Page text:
The renewal of a government incentive to first-time buyers, originally due to expire at the end of November, and its expansion to include current owners has yet to lure buyers back into the market after helping boost sales in 2009. A lack of jobs and mounting foreclosures have depressed confidence, indicating housing will take time to rebound.

“The earlier surge in sales last year spurred hope of a quick housing recovery, but it now appears the recovery will be more slowly paced,” said Aaron Smith, an economist at Moody’s in West Chester, Pennsylvania.

The National Association of Realtors is scheduled to release the report at 10 a.m. in Washington. Survey estimates ranged from a drop of 4.2 percent to an increase of 4 percent.

Other Sectors

A 10 a.m. report from the Commerce Department may show a surge in demand for commercial aircraft fueled a 1.8 percent increase in factory orders in January, the biggest gain in four months. A report on bookings for durable goods last week showed orders for capital equipment may have dropped, signaling business investment paused to start the year.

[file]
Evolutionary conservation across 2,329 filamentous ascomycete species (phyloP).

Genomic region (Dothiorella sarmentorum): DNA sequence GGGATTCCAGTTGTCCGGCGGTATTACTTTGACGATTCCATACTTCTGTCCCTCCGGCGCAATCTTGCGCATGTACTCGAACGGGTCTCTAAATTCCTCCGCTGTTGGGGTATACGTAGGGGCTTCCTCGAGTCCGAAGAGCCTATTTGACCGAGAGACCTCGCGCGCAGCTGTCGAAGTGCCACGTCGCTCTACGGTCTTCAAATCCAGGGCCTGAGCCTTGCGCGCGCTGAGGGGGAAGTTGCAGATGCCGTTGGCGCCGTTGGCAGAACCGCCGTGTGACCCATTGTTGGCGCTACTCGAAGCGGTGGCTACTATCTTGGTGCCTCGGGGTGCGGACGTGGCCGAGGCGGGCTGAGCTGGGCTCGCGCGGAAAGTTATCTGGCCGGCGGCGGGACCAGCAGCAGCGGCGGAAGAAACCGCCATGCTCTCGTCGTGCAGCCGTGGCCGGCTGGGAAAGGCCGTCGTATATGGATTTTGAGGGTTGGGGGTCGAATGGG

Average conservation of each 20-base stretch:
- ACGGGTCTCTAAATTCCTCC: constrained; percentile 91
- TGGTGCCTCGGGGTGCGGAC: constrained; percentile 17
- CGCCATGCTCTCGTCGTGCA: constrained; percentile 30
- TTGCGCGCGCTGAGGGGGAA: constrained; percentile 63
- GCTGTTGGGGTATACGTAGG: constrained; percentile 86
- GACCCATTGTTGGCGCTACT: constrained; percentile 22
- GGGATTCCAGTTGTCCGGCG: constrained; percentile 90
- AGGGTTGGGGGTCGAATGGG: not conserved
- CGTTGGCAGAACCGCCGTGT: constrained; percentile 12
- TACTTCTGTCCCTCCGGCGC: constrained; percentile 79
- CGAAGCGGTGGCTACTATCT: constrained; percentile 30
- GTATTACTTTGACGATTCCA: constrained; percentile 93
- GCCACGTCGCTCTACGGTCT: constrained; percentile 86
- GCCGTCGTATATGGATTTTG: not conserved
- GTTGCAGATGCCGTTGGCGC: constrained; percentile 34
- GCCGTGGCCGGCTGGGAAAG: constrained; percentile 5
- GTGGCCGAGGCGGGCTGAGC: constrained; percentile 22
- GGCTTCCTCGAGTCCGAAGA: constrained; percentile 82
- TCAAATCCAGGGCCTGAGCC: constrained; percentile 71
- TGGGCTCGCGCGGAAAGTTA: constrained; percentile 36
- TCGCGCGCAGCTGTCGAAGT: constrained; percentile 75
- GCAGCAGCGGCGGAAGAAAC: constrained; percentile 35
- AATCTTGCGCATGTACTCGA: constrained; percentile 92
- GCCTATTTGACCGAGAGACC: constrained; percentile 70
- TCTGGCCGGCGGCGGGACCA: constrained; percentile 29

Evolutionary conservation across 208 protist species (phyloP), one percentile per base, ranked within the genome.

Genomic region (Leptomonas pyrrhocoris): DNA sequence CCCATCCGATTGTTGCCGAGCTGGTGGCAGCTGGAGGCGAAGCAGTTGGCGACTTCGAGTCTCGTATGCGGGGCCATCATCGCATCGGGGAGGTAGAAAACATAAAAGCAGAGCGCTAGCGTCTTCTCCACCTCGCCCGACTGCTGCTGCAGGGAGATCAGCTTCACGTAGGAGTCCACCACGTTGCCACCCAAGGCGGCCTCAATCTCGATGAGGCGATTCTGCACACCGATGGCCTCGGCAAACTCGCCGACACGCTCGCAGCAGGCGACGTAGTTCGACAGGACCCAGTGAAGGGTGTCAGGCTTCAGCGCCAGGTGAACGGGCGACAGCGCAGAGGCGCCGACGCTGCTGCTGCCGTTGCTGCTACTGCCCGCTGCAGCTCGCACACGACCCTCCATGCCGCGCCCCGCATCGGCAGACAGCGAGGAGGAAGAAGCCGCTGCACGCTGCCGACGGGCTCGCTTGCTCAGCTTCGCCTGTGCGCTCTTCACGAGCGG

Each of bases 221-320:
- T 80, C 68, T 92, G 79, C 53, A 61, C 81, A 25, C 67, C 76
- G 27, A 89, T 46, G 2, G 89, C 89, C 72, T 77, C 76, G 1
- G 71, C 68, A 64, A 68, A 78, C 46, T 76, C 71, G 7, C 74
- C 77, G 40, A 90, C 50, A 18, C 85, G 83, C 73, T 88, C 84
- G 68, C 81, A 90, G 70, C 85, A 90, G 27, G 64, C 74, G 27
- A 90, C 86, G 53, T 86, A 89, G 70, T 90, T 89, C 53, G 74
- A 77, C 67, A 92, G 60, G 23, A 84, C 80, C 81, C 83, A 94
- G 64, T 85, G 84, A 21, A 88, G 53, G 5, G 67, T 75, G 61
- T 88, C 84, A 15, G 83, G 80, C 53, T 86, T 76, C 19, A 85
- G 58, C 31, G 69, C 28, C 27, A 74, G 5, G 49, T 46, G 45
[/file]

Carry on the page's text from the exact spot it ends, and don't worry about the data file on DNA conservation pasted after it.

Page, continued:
Fewer Claims

First-time filings for jobless benefits dropped by 29,000 to 469,000 last week, according to a Labor Department report today. The number of people receiving unemployment insurance decreased to the lowest level in a year, while those receiving extended benefits climbed.

The productivity of U.S. workers kept surging in the fourth quarter as companies squeezed more out of remaining employees to boost earnings, another Labor Department report showed today.